Profiling MAITs during Multiple Myeloma


Illustration of Multiple Myeloma. Blausen Medical Communications, Inc., Wikimedia Commons

Classical CD4 and CD8 T cell immunity have been the primary focus of understanding T cell immunity during cancer immunotherapy. Unlike classical T cells, unconventional cells are restricted to monomorphic antigen-presenting molecules, making them ideal therapeutic targets. As a result there has been growing interest in the role of unconventional T cells, such as CD1-d-restricted T cells, γδ T cells and Mucosal associated invariant T cells (MAITs), during cancer immunotherapy.

Multiple myeloma is hematological cancer characterized by clonal outgrowth of malignant plasma cells in the bone marrow. Despite advances in therapeutics which has resulted in increased survival and quality of life of patients suffering from Multiple myeloma (MM), a cure does not exist. Current therapies include the use of immunomodulatory drugs, such as Lemalidomide, highlighting the need for improved understanding of immune functions in patients with MM. Research led by Dale Godfrey aimed to determine immune profiles and functions of MAITs during MM.

MAITs recognize vitamin B metabolites, primarily riboflavin, via the MHC-related protein-1 (MR1) molecule. MAIT functional activity has also been demonstrated to occur independent of  MR1-TCR interaction, primarily mediated by IL-12 and IL-18. Gherardin et al., used MR1 tetramers in combination with TRAV-1+ CD3+ T cells to define MAITs using flow cytometry in peripheral blood of untreated, newly diagnosed and relapsed MM patients. They observed significantly lower frequencies of MAITs in MM patients compared with healthy individuals. Functional analysis showed that untreated MM patients had significantly lower cytokine function (IFN-γ expression) than healthy individuals and relapsed MM patients. However, when cytotoxic functions were compared, untreated MM patients had similar capabilities to healthy controls. This difference in cytokine but not cytotoxic function in MM patients could be a result of non-treatment of the disease, or a result of using two different stimulation protocols.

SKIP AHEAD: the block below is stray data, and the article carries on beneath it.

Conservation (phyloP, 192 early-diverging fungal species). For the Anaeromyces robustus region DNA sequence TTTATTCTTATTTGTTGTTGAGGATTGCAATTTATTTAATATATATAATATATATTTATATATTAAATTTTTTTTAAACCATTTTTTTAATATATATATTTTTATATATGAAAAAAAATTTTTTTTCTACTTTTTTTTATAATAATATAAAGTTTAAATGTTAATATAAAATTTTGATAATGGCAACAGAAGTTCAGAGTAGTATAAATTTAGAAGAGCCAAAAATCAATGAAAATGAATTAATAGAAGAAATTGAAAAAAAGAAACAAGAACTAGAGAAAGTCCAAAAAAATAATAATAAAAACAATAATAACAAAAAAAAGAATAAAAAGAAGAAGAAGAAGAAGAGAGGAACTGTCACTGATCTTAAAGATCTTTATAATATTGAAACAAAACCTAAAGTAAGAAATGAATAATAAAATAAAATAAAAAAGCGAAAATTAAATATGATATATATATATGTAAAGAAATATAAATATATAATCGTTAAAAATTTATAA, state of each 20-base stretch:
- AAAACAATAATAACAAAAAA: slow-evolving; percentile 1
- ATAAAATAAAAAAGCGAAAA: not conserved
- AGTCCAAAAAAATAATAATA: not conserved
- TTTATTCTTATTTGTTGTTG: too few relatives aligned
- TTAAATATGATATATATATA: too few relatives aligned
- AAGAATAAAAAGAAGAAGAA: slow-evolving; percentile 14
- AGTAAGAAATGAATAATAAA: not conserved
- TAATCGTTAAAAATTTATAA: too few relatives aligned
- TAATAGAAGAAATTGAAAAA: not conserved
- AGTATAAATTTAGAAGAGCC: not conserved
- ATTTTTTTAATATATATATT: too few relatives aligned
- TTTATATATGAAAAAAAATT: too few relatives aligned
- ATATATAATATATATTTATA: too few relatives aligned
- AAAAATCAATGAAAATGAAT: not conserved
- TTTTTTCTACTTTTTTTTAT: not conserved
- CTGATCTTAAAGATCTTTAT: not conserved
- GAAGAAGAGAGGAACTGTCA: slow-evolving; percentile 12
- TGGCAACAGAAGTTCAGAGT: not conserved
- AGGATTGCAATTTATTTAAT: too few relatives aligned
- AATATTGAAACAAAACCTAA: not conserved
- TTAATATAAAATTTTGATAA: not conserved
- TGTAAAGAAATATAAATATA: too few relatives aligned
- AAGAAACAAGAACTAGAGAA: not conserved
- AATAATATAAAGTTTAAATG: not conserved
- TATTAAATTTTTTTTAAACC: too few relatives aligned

Finally, to demonstrate that MAITs have the potential to kill myeloma cells, they showed upregulation of MR1 expression by myeloma cells lines, as well as efficient killing of myeloma cells by MAITs, in the presence of vitamin B synthetic metabolite, Acetyl-6-FP. Thus, demonstrating that during in-vitro cultures, MAITS are capable of killing myeloma cells in the presence of Acetyl-6-FP. However, these findings need to confirmed in vivo in the presence IL-12 and IL-18, as well as in vivo demonstration of MAIT killing.

Journal Article:  Gherardin et al.,2018. Enumeration, functional responses and cytotoxic capacity of MAIT cells in newly diagnosed and relapsed multiple myeloma. Scientific Reports


Article by Cheleka AM Mpande

International Union of Immunological SocietiesUniversity of South AfricaInstitute of Infectious Disease and Molecular MedicineScience Education PrizesElizabeth Glazer Pediatric Aids Foundation